On the home-front, we saw killer clowns and tragic shootings ALL OVER social media. The Cubs won the World Series and we captured more gold medals. Sadly, a dizzying number of beloved celebrities left this earth, but never our hearts. The first woman presidential nominee was selected by the Democratic Party but the first billionaire won the election and the Oval Office. We got Stranger Things and This is Us and (SQUEALING) the return of Gilmore Girls. We got the Mannequin Challenge and Pokemon Go, self-driving cars and phones that caught on fire. Bomber jackets and bodysuits (WHAT-WHY?!?), bottle-flipping and "Damn Daniel." And these are just a few of the highlights and lowlights.

What a year. But what really became evident to me, through conversations and online observations, is the emergence of a culture: a culture of criticism. We're judgy and negative and point lots of fingers. Our opinions and comments have taken on an unprecedented harshness and it doesn't seem to matter which side we're on, there's righteous indignation EVERYWHERE! I say "we" because I am guilty too. (And if you're saying "not me" right now, you may need to look a little deeper. Maybe.) It's hard not to get wrapped up in the negativity when Facebook and Google target our feeds to convince us that everyone shares our worldview. This is serious. How are we going to bolster our kids to not just survive the culture of criticism, but change it?

Be the change...right? It's a simple statement that can be translated in many ways, all of which can lead to progress. So my #oneword for 2017 is OPTIMISM. Defined, it means "hopefulness and confidence about the future or the successful outcome of something." It's not only a mental attitude, or a philosophy, it's a choice. And even more importantly, with the turmoil of the past year and the uncertainty of this one, I think it's our only choice.

Maybe it won't change what happens in the world, but an attitude adjustment can change what happens in your home. That's a worthy endeavor, don't you think? Studies have shown that optimism positively impacts a person's mental and physical well-being. People who score high on optimism assessments have lower levels of stress than their more pessimistic peers. They are less lonely, less depressed, less anxious and get sick less often. Optimism is directly associated with life satisfaction, happiness, psychological and physical well-being. So why don't we see more of it?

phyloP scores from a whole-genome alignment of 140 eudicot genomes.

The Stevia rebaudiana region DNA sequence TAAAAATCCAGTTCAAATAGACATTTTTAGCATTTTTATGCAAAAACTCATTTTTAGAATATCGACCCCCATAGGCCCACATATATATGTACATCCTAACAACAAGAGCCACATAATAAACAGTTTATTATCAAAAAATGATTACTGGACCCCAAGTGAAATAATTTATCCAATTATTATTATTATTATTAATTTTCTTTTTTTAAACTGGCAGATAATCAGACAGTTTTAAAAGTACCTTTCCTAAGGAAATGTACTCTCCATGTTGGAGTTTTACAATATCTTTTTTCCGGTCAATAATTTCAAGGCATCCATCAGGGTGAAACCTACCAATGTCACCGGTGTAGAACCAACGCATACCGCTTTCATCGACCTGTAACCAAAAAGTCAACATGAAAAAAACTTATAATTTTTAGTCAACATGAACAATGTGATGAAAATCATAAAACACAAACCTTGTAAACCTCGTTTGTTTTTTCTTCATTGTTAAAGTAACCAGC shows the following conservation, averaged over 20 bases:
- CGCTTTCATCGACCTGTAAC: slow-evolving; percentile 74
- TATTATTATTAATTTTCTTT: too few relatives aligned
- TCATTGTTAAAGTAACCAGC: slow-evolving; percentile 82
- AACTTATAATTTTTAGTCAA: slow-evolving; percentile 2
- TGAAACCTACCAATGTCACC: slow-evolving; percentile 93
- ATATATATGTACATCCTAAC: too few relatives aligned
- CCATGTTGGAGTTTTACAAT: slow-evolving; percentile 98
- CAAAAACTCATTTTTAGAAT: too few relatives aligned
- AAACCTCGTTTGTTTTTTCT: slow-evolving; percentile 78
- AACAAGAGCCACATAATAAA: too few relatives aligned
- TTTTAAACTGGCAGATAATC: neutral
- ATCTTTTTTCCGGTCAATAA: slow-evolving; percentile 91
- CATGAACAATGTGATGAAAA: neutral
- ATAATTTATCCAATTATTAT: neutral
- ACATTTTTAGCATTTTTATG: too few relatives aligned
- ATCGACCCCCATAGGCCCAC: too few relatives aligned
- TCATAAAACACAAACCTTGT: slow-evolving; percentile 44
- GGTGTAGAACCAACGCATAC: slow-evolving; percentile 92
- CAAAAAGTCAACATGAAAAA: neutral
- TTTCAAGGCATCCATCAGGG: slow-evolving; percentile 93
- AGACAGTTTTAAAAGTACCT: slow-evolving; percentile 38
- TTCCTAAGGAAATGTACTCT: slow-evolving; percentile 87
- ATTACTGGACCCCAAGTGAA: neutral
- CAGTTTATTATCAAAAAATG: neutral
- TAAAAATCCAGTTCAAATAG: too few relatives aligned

Because the internet is evil! Okay, that may be extreme, but the prevalence of trolling, shaming and reckless posting, has never been greater. Somehow, the habit of putting negative statements and energy into the world has outpaced the habit of being kind. But we can change that. And I want to be the change...

I'm not saying that crap doesn't exist or that we shouldn't express ourselves when we're upset by the ugliness in the world. But where we can control the output, we should. I can't promise that my little corner of the cybershere will always be full of sunshine and lollipops because life is a mix, and an honest portrayal of life, should be also. But I can choose to feed the world with small doses of optimism, avoid the unnecessary spewing of criticism and limit the amount of negativity that I view. I will choose to see the hope in the midst of the inevitable ick and I will show my kids how to see it too.

So as you enter the new year, list of resolutions set in ink, I hope you find your #oneword and that it has the power to spread love and hope and joy. We get one shot at this life, let's make our legacy a positive one.

Happy New Year, friends!



Holly and Jenn